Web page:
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The Advocate and news. (Topeka, Kan.) 1897-1899, December 28, 1898, Image 7

Image and text provided by Kansas State Historical Society; Topeka, KS

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THE ADVOCATE AND NEWS.
J.
!7
I
the past two years he has succeeded la
building up a strong newspaper which
has wielded a wide influence, but the
' weight of seventy odd yeara makes rest
. and retirement necessary. The new
paper will be conducted along reform
lines and promises to be a strong and
vigorous one.
Rothweiler's telegraph bill provides
for a maximum rate of 20 cents for a
day message of ten words from any point
in the State to any other in the State.
The night rate is fixed at 10 cents. Two
cents per word may be charged in addi
tion for any messages of more than ten
words and 1 cent for night messages. Mr.
Jack Stewart, one of the newspaper
veterans of northwest Kansas, Is dead.
He published Stewart's Bazoo at Smith
Center for a dozen or more years and
of late yers it was one of three Demo
cratic papers in the Sixth district Stew
art had all kinds of friends who knew
him as a faithful, good-natured, uncom
plaining man.
Whoop Tomlinson is a busy man. His
twice-a-week daily annihilates Leedy for
calling a special session, whoops it up
for George Crane for State printer, in
dorses Bailey Waggener and A. A. Hurd
in their anti-railroad legislation talk,
and finds fault because the election
clerks in the Twentieth Kansas credited
Ed Little's vote to the wrong precinct
Stanley has ninety-four applications
for "anything." One man asks for boiler
' Inspector, and office whlcn does not ex
ist Twenty-five want to be Railroad
Commissioner, forty-nine ask for deputy
grain inspector and sixty-four for mem
ber of the Board of Charities. He has
forty janitors, seventy-five guards, fifty
nine oil inspectors, twenty-five grain in
spectors, eighteen Insurance Commis
sioners, thirty-seven members of the
Live Stock Sanitary Commission, six
teen Governor's messengers, seventeen
members of the Board of Pardons,
twenty-eight directors of the Dodge City
Soldiers' Home, eleven directors of the
penitentiary, twenty-four clerks, twelve
superintendents of State house grounds,
eighteen adjutants general and ten dep
uty wardens of the penitentiary at his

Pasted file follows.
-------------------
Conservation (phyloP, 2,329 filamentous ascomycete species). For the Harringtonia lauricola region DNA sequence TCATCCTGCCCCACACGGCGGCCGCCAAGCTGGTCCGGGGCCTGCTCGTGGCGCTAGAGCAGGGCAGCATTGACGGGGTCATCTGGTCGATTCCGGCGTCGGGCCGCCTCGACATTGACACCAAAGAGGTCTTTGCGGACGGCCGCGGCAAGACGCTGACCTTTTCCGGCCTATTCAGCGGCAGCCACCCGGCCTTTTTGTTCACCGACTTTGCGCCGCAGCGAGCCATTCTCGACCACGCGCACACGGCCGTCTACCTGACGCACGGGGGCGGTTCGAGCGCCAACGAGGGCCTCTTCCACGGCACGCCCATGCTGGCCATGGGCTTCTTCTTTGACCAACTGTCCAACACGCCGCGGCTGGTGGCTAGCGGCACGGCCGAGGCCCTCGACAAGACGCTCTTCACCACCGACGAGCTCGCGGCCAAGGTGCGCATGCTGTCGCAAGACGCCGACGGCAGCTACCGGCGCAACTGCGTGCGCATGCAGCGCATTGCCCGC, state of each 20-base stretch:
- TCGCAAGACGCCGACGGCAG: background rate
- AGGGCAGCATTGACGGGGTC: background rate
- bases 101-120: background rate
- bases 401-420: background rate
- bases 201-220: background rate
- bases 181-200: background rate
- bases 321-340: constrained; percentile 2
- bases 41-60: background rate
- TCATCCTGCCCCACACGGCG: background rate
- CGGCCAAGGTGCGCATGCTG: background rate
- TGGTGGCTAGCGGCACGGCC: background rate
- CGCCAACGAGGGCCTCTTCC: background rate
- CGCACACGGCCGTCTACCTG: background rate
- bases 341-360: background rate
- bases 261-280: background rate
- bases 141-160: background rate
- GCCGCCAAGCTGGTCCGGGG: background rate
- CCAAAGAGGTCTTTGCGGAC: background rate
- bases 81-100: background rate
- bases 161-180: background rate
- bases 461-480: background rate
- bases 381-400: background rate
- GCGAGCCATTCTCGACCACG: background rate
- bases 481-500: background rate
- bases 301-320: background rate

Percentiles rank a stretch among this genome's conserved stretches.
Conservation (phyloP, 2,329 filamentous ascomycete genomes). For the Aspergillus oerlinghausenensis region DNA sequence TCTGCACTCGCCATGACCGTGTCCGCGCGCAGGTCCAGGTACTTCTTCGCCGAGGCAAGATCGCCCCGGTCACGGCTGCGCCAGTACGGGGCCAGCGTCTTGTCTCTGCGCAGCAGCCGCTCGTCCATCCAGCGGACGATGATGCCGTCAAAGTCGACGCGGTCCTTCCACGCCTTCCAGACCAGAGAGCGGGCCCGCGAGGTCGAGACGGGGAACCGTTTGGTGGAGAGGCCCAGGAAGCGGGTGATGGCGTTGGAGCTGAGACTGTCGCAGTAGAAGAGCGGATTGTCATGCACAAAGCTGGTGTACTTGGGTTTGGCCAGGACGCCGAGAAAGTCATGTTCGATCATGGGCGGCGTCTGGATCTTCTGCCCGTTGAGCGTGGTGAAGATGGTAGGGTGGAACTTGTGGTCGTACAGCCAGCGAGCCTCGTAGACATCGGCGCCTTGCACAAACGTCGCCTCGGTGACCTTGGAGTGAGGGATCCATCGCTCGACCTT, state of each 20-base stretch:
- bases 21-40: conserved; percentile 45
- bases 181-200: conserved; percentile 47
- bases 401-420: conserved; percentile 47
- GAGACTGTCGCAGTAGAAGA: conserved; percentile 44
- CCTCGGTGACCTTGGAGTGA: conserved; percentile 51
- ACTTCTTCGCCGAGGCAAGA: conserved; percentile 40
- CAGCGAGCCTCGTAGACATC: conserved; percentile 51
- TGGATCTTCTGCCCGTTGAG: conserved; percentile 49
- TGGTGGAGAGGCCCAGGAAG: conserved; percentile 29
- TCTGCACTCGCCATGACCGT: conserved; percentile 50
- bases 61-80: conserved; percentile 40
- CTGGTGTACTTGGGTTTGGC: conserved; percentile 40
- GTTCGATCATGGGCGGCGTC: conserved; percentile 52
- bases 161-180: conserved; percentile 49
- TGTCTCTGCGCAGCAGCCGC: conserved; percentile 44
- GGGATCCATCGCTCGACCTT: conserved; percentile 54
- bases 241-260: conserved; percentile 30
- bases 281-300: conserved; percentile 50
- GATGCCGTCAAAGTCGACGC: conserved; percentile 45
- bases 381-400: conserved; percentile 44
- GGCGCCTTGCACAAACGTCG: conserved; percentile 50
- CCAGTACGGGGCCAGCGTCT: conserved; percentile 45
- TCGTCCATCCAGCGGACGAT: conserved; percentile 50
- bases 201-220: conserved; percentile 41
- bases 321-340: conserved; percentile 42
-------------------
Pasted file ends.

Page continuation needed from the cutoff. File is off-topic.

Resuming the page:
his disposal. He has pretty nearly as
large a proportion of applicants for other
places.
Doctors say consumption can't be
cured. But when they see it cured right
under their face and eyes by Dr. Pierce's
Golden Medical Discovery, they admit
that there's something wrong about their
arguments and something wonderful
about the "Discovery." It isn't miracu
lous. It won't cure every case; but it
cures a surprisingly large percentage of
cases; even when the patient Is pretty
far gone with a bad cough, and bleed
ing from the lungs, and reduced almost
to a shadow. Consumption Is a blood
disease. The lungs want a fresh supply
of pure, rich blood and plenty of it; that
is what the "Golden Medical Discovery"
gives them. It is a blood-maker.. It
gives the blood-making functions power
to produce a large quantity of nourishing
red corpuscles which make healthy, life
giving blood. This stops the wasting;
drives out the impurities; heals the ul
ceration and begins a rapid building-up
process, of solid, substantial and vital
energy.'
General News.
About half the population of Puerto
Rico is classed as white.
Texas has a permanent school fund of
$22,000,000 and 17,000,000 acres of land.
Mayor Jones, of Toledo, is opposed to
the granting of franchises by the mu
nicipality under any circumstances.
The remains of Gen. Sam Houston are
burled at Huntsville, Texas, the grave
being marked only by a plain marble
slab.
Mayor Harrison, of Chicago, holds that
spanking boys in the city reformatory is
better than locking them In dungeons,
and he will veto the anti-flogging ordi